New Delhi: Fears that industrial output was slowing were allayed as new data showed that factory output had grown in July around 6 percentage points faster than market expectations.
This stellar performance could lead to the government and private agencies to raise their estimates for economic growth in the current fiscal year and strengthens the case for an interest rate increase next week, when a Reserve Bank of India (RBI) policy review is due.
Also See Will the momentum last? (Graphic)
Factory output grew 13.8% in July, driven by a huge jump in capital goods. The strong Index of Industrial Production (IIP) growth came over a high base of 7.2% growth last July. However, the Central Statistics Office (CSO), which releases the data, revised downward the April and June figures of IIP to 15.2% from the original 16.5% and 5.8% from 7.1%, respectively.
“The July data could change the entire IIP growth trajectory for the rest of the fiscal year. This is such a large deviation from the trend that it could potentially have an impact on all growth projections for the year,” said Samiran Chakraborty, chief economist with Standard Chartered Bank.
Planning Commission deputy chairman Montek Singh Ahluwalia indicated that the government may formally raise its economic growth estimate for the fiscal.
“India’s July factory output figures were better than expected and there is a good case for the government to marginally increase its economic growth target for the current fiscal year,” he told reporters.
Earlier this month when government data showed the economy grew at the fastest pace in 10 quarters at 8.8% during the first quarter (April-June) of the fiscal, finance minister Pranab Mukherjee had said that the economy may grow at 8.75% against the earlier projection of 8.5%.
Mukherjee on Friday pegged industrial expansion at 12-13% this year.
“I expect average industrial growth to be between 12-13% this year. Manufacturing, which generates employment, is doing well,” he told reporters.
Capital goods output, which is a proxy for fresh investments by companies, has been primarily responsible for the recent recovery in the industrial output. However, the 63% growth registered in July took analysts by surprise.
“Something funny is happening out there. This could be due to bunching up of capital goods expenditure in one month,” Chakraborty said. This is corroborated by the fact that the June figure for capital goods has been revised downward from 9.7% to -0.3% and the investments of June may have got reflected in July.
“The high growth rate in capital goods could be due to robust performance by some sectors like machinery and equipments, and automobiles. We will have to wait and watch for one or two months to see whether this is a one-time phenomenon or a continuous one,” said S.K. Das, director general of CSO.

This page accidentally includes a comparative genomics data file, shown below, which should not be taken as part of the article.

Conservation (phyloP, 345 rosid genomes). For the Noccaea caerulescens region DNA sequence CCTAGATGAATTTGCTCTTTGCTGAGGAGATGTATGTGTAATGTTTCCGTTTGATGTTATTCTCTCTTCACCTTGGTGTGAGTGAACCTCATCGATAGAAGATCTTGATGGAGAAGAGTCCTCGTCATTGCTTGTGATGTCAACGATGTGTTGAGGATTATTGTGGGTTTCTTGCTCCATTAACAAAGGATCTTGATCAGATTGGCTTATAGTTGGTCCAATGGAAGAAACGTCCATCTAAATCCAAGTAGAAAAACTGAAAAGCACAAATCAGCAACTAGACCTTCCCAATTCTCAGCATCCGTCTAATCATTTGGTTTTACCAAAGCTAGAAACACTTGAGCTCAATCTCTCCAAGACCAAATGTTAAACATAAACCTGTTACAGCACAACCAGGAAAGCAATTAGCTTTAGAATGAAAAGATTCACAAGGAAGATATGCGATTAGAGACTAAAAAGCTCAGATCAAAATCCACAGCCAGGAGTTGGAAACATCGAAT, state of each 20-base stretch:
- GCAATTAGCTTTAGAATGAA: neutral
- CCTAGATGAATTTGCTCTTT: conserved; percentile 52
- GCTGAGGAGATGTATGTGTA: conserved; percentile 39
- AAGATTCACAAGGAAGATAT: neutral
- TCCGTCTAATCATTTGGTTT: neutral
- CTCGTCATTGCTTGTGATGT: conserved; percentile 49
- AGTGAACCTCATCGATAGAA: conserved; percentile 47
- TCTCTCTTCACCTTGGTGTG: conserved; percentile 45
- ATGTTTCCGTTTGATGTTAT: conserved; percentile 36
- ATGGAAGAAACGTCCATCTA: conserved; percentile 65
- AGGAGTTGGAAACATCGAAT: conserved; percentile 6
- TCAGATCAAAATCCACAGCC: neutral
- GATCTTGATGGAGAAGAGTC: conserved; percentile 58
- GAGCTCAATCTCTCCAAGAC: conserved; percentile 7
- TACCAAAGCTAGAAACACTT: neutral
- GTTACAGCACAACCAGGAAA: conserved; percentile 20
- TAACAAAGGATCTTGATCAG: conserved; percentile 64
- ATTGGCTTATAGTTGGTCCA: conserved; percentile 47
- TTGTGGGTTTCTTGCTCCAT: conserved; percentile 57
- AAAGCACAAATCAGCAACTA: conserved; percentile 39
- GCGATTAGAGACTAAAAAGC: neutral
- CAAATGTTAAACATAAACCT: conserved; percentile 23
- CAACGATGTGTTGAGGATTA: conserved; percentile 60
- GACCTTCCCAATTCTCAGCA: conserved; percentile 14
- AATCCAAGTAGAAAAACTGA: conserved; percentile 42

Consumer durables continued its robust growth rate at 22% in July. “This could be because there is pickup in spending by urban India. And this is not confined to the automobile segment only,” Standard Chartered’s Chakraborty said.
Monthly car sales in the country surged to an all-time high in August growing at 33% outpacing the July record, according to data released by the Society of Indian Automobile Manufacturers.
However, industrial recovery remains skewed, as growth in consumer non-durables continues to lag. In June, it grew at 0.5% while overall growth during the fiscal (April-July) remained at 2.1%.
“This could be because of prevailing high inflation rate. Rural consumption demand has also not picked up vis-a-vis demand in urban India,” Chakraborty said.
Economists also feel RBI may raise key policy rates in its mid-quarter policy review scheduled on 16 September as growth remains strong and inflation is hovering around 10%.
“Taking into account trends in non-food credit, non-oil imports, inflation and growth, we expect RBI to hike in its review on 16 September and maintain our view of a further 50 basis points of tightening in 2010. This would take the repo and reverse repo rate to 6.25% and 5% by December 2010,” said economists Rohini Malkani and Anushka Shah of Citigroup India in a report.
RBI infuses cash into the system at the repo rate and sucks out money at the reverse repo rate. The money that banks must keep with RBI is the cash reserve ratio.
Senior economist Matt Robinson of Moody’s Analytics also expects a 25 basis points increase in policy rates. “Aggressive monetary tightening by RBI was expected to subdue demand for capital and consumer goods, suggesting industrial production could remain below trend for several months. The 63% increase in capital goods production emphatically debunks this logic, even if most of the second half of the theory held up,” he said in a research note.
“Government and RBI are watching. Let us see. We will take actions as the situation demands,” Mukherjee said when asked whether the central bank will further tighten monetary policy to combat inflation.
Graphic by Paras Jain/Mint
PTI contributed to this story.